For further integration, a purpose-designed application called Porsche Car Connect instantly provides information such as the car's range or the state of its battery pack.
Porsche's Most Advanced Car
The 918's main source of power is a race-inspired 4.6-liter V8 engine that churns out 608 horsepower at 8,600 rpms and 390 lb-ft. of torque at 6,600 rpms. Interestingly, it does not power any auxiliary accessories such as the alternator or the air conditioning compressor, meaning that it is neatly installed in the engine bay without any belts or pulleys. The aforementioned top pipes replace the traditional exhaust pipes and help route heat away from the lithium-ion battery pack as quickly and efficiently as possible.
The V8 sends power to the rear wheels via a seven-speed PDK dual-clutch transmission mounted upside down to achieve a lower center of gravity.
A 154-horsepower hybrid module installed on the rear axle and a 127-horsepower electric motor located on the front axle are both powered by the aforementioned lithium-ion battery pack. Liquid-cooled, the pack can be fully charged in four hours when plugged into a 230-volt German-spec household outlet, or in 25 minutes using Porsche's Speed Charging Station.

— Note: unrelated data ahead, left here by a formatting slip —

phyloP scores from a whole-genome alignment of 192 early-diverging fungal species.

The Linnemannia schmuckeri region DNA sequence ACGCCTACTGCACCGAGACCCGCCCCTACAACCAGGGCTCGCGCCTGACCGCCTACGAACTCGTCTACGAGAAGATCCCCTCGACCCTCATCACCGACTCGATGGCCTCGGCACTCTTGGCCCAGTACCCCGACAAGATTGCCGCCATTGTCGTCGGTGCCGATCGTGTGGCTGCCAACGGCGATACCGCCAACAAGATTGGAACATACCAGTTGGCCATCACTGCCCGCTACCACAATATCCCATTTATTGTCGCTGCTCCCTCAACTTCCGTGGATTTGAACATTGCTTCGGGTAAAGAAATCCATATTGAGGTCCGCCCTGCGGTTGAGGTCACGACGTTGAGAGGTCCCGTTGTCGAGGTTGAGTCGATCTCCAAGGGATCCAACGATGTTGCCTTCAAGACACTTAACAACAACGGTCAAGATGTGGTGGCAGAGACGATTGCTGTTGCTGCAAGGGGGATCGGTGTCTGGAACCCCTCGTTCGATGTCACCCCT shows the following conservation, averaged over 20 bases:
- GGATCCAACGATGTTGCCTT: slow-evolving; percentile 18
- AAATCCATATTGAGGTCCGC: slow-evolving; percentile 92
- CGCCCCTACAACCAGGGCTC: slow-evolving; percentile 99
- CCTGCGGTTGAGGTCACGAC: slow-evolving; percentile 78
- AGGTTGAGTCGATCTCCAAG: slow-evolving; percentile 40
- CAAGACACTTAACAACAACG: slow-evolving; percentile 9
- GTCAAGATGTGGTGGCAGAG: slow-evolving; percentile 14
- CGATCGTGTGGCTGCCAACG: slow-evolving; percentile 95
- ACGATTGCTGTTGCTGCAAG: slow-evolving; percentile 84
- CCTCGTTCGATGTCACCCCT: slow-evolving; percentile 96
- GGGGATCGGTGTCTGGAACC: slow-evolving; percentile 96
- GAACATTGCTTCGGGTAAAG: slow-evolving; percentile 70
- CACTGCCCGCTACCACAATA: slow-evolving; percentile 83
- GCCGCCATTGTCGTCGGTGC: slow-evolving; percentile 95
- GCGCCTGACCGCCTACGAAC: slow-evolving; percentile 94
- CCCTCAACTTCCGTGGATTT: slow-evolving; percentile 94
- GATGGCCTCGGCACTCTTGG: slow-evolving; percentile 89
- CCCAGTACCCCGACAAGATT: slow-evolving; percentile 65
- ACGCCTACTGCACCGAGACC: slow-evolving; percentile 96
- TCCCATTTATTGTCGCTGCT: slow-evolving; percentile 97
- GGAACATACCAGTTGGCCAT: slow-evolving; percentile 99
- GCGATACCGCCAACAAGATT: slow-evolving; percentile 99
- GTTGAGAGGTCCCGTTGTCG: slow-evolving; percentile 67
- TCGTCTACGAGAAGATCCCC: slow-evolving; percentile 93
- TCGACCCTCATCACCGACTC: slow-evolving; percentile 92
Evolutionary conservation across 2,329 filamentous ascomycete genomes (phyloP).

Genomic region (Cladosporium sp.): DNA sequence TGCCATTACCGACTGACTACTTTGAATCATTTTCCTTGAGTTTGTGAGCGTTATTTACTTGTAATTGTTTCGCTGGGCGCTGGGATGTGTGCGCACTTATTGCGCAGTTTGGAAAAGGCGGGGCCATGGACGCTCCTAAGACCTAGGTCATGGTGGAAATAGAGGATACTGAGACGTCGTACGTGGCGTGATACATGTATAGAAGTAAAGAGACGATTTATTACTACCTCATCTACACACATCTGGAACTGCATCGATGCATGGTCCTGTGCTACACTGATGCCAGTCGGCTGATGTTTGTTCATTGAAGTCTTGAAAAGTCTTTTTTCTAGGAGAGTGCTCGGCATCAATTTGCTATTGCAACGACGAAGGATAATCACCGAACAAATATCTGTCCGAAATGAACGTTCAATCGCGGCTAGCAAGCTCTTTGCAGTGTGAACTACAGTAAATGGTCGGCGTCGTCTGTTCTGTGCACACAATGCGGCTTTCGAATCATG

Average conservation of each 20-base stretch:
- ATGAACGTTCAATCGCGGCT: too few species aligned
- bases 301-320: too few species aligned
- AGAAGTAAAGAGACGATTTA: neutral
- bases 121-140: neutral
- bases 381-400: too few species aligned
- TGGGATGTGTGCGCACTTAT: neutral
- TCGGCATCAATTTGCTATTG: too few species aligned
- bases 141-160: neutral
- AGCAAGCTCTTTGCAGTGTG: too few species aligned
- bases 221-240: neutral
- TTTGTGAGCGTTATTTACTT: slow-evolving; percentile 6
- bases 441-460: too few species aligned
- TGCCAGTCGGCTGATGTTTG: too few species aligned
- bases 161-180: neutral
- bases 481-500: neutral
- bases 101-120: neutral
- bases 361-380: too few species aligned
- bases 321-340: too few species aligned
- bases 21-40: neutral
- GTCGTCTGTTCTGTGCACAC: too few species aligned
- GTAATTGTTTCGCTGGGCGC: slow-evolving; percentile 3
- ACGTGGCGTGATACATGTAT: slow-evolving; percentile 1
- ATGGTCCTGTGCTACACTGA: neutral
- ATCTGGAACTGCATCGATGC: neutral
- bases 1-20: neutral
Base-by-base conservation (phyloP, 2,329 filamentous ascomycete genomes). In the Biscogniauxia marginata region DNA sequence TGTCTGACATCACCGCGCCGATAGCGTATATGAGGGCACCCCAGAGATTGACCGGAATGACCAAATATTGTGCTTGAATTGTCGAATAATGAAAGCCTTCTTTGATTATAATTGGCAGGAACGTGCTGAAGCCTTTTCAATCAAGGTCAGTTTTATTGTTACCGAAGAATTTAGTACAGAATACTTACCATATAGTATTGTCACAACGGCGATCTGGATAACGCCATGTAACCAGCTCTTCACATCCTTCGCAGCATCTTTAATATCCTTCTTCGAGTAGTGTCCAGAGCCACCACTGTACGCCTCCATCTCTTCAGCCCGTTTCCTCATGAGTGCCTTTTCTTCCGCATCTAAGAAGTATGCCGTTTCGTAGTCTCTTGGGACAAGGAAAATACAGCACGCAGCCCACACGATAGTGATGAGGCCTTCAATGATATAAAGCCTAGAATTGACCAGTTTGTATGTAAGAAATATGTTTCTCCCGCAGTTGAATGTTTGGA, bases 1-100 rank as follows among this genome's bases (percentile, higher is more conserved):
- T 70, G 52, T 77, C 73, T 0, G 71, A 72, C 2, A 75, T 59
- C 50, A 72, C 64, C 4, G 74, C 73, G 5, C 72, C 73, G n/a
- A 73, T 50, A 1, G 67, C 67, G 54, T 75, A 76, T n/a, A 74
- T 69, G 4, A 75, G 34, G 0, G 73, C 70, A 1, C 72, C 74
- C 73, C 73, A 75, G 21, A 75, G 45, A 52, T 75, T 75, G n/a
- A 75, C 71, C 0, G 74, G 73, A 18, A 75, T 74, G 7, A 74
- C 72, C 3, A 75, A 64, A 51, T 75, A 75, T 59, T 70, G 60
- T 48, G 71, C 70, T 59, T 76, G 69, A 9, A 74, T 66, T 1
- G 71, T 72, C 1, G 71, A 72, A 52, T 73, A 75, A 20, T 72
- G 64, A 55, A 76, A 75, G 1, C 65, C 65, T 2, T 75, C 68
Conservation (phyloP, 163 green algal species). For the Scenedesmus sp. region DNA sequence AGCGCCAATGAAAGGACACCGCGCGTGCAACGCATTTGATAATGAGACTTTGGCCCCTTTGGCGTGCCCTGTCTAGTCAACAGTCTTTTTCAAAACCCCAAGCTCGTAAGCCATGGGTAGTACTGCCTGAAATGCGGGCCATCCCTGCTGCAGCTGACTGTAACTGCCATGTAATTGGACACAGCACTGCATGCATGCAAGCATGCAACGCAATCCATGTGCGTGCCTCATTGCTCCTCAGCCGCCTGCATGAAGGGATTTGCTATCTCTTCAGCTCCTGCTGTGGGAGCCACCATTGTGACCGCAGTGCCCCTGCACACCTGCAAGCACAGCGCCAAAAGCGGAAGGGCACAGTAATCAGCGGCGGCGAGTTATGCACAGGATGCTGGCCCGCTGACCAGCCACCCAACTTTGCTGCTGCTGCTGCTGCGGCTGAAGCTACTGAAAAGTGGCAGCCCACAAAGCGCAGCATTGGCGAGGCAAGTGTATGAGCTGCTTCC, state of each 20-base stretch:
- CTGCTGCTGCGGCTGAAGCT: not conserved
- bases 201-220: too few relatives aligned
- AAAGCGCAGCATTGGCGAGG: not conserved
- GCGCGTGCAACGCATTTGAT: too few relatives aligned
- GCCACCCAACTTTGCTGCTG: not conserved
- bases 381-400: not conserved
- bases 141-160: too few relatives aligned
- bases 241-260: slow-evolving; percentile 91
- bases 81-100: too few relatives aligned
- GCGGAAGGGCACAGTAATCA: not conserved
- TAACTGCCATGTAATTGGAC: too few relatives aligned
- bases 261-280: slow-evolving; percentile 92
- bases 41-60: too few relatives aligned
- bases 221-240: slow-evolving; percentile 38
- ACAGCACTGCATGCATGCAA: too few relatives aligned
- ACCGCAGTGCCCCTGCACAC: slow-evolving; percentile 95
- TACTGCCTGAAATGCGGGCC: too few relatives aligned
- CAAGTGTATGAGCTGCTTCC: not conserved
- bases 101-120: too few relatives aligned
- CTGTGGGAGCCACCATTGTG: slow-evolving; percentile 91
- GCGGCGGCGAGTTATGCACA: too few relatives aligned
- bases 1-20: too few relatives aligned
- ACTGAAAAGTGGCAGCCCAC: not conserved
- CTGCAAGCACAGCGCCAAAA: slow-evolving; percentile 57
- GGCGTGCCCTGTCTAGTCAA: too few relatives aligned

Combined, the three power sources churn out 887 horsepower and over 590 lb-ft. of torque, enabling the 918 to sprint from zero to 62 mph in 2.8 seconds and from zero to 124 mph in 7.9 seconds. Top speed is rated at over 211 mph. Alternatively, when driven conservatively the 918 can return up to 91 mpg in a mixed European cycle while emitting around 79 grams of CO2 per kilometer, making the super car cleaner than most economy sub-compacts.
The drivetrain operates in one of five modes that can be activated with a knob on the steering wheel. The default mode is E-Power, which gives the car an electric range of 18 miles at speeds of up to 93 mph. In Hybrid Mode, all three power sources work together to return the best possible fuel economy. Sport Hybrid runs the V8 engine continuously while regularly using the electric motors to provide boost. Race Hybrid changes the gear ratios and runs the electric motors at their maximum power for a short time. The last mode is Hot Lap, which uses all of the available battery power to delivery the drivetrain's full potential.